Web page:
Use code FREE-PS5 with any order and get entered into our PS5 Giveaway!

Menu

A mystery box filled with miniatures to enhance your RPG campaigns. All official miniatures and for a bargain price!

Buy Miniatures Box »

Not sure what game to buy next? Buy a premium mystery box for two to four great games to add to your collection!

Buy Premium Box »
Subscribe Now »

If you’re only interested in receiving the newest games this is the box for you; guaranteeing only the latest games!

Buy New Releases Box »
Subscribe Now »

Looking for the best bang for your buck? Purchase a mega box to receive at least 4 great games. You won’t find value like this anywhere else!

Buy Mega Box »
Subscribe Now »

Buy 3, get 3% off - use code ZATU3·Buy 5, get 5% off - use code ZATU5

Buy The Game

Awards

Rating

  • Artwork
  • Complexity
  • Replayability
  • Player Interaction
  • Component Quality

You Might Like

  • Looks fantastic on the table
  • Quick turns leaving minimal downtime
  • Really encourages tight teamwork
  • The random discard mechanic adds a lot of tension

Might Not Like

  • Difficulty doesn’t seem to scale well at different player counts
  • Can feel a bit repetitive if you get stuck doing one job

Have you tried?

Find out more about our blog & how to become a member of the blogging team by clicking here

The Siege Of Runedar Review

The Siege Of Runedar Review

In the once-mighty fortress surrounding the abandoned mines of Runedar, a small group of dwarves are stationed to keep the fires burning. Their weapons and tools are old and worn out through disuse ever since the gold was depleted from the mines beneath their feet. However, by sheer chance they have just discovered a rich vein of pure gold! The trouble is, an army of orcs caught wind of this and have surrounded the fortress, determined to steal the precious hoard. Knowing that they have no chance of holding off an army this size indefinitely, the dwarves decide to do what they do best: dig their way out, taking as much gold as they can carry with them! But as if things weren’t bad enough, there are greedy goblins living under the mountain, and they’re not going to let the dwarves pass through their territory for free.

The Siege of Runedar is a co-operative deck-building and dice-rolling game for up to four players. To start, each player takes a dwarf figure and a matching deck of twelve starting cards, which represents their rather basic equipment… and the ever-present threat of the orc army.

Components

The fortress itself is an exceptionally cool three-dimensional game board built into the box of the game itself. The inside of the fortress consists of a workshop for each of the three crafting resources, the tunnel where you’ll be digging your way out, and a central chamber where your gold is being stored – that’s where the orcs are furiously trying to reach, and if an orc ever makes it there one of your twenty pieces of gold will be stolen and lost forever. In addition, players can climb up onto the walls of the castle to fight off invaders, and from there climb higher still to the towers, enabling them to shoot their crossbows at enemies before they enter the fortress.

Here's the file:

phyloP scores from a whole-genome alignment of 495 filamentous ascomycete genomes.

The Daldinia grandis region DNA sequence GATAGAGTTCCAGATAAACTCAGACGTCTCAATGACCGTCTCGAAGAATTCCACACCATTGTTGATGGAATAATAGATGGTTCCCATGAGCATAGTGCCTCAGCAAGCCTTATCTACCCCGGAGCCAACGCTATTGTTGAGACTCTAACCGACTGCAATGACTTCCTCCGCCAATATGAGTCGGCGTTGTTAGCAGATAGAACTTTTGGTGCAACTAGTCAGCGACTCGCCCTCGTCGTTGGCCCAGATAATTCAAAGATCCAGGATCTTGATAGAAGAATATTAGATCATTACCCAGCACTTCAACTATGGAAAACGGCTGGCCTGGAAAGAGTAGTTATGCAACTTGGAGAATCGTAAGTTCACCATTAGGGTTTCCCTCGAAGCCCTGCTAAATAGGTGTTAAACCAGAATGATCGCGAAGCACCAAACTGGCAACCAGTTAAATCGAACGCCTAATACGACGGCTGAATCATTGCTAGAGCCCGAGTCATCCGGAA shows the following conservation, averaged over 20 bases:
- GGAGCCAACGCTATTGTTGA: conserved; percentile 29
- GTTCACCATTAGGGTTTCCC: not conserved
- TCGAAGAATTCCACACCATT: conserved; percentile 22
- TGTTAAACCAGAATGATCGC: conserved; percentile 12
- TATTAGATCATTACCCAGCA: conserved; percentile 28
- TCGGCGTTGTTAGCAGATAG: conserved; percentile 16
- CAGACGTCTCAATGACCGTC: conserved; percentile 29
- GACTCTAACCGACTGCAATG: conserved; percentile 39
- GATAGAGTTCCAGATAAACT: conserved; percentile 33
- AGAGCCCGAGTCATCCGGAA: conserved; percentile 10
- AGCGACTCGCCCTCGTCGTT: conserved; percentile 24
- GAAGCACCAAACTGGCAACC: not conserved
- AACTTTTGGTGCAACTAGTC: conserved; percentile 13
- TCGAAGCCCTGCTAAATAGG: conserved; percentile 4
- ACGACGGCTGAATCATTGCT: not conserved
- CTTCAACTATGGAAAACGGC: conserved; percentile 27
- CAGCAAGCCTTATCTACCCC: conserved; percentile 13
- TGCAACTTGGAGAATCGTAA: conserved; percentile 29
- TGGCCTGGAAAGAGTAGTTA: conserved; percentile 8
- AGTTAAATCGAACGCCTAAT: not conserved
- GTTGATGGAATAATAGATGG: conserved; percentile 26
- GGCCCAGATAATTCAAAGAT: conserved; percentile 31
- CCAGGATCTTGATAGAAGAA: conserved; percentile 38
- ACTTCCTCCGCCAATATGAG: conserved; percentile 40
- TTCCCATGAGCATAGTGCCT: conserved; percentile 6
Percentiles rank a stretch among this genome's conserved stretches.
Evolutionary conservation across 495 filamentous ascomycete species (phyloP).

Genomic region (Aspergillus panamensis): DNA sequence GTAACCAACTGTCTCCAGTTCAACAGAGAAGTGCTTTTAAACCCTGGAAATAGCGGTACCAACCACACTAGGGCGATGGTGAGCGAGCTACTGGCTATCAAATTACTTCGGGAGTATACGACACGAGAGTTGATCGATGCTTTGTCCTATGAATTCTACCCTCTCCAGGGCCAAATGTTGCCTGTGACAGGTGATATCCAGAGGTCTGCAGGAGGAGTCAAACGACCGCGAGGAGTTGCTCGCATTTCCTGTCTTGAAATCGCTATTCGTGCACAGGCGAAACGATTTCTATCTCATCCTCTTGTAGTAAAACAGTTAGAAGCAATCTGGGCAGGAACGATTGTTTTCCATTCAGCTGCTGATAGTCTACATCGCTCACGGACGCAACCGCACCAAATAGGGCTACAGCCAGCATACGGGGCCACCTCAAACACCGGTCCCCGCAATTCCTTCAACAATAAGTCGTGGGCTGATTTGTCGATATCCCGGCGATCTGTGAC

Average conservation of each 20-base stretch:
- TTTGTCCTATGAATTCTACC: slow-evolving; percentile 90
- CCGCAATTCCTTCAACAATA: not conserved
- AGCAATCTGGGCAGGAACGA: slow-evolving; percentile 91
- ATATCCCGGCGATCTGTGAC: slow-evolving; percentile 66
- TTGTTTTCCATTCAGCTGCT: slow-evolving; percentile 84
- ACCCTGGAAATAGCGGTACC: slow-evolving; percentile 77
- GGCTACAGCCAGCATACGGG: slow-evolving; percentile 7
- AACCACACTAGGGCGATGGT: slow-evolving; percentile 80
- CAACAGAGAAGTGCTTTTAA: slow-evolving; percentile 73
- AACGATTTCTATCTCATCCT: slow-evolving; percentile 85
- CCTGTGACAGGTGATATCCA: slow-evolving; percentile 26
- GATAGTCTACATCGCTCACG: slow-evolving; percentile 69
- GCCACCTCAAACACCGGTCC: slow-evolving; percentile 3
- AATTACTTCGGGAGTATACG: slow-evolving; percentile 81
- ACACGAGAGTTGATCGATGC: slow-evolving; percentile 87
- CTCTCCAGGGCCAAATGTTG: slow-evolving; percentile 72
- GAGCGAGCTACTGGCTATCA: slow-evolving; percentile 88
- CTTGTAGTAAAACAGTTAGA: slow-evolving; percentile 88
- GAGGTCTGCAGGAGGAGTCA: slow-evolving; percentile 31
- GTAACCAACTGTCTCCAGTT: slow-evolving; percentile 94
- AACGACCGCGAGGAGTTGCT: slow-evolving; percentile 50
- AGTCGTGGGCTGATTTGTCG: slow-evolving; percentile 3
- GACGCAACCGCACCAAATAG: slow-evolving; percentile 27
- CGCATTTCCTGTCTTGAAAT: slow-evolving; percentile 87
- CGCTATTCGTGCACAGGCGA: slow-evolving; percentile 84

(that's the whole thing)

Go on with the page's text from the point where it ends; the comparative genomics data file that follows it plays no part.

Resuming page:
I’ve played this game with various friends at home and at my local gaming meetup in the pub, and the response to seeing the board is always a unanimous “that’s so cool!”. During the game when you have a horde of orcs, trolls, siege towers and catapults surrounding the fortress, you could be forgiven for thinking this was a cardboard version of the Battle of Helm’s Deep in the Lord of the Rings. Finally, there are the five big wooden blocks that slot neatly into the side of the fortress, representing chunks of the tunnel that players need to dig out – each of which hides two randomly-selected goblin tokens that you’ll need to deal with before you can resume digging.

All of the figures are cardboard standees, and I appreciate that these show both the front and the back of every dwarf, orc, troll and goblin. Still, I am a sucker for minis and I’m positive I’m going to end up buying a bunch of minis to replace these standees (the orc, goblin, troll and siege tower miniatures from the excellent Journeys in Middle Earth fit the bill rather well)!

Basic Rules

This is a fairly simple game to learn, but with a surprising amount of depth. Every time you shuffle your twelve-card deck, you randomly discard two cards face-down. You might get lucky and lose one of the two orc cards… or you could end up having none of the crucial dig cards that you needed to progress. On your turn, you draw five cards from the remaining draw pile, and you play all of them. Players are allowed to discuss what they will do on their turn based on their cards, but cannot be specific about exactly what actions their cards do (e.g.: you could say “I’m going to be able to kill a lot of orcs” but not “I have five combat dice to roll”).

First of all you must play any orc cards you have. These make you draw from the 50-card siege deck, which causes enemies to spawn and possibly move, or they can summon the weapons of war: the siege tower and the catapult. If one of these weapons is already in play, it activates; the siege tower causes a ferocious troll to appear in your tunnel (and you have to kill it before you can dig any further), while the catapult permanently removes one of the ways you can upgrade your cards. Like a lot of co-operative games, there are lots of ways to lose the game: if all the orc figures are out, if a total of five trolls have spawned, if the catapult activates five times, if the orcs steal all of your gold or if the siege deck is emptied. And there’s only one way to win: dig out all five tunnel blocks and beat the goblins inside!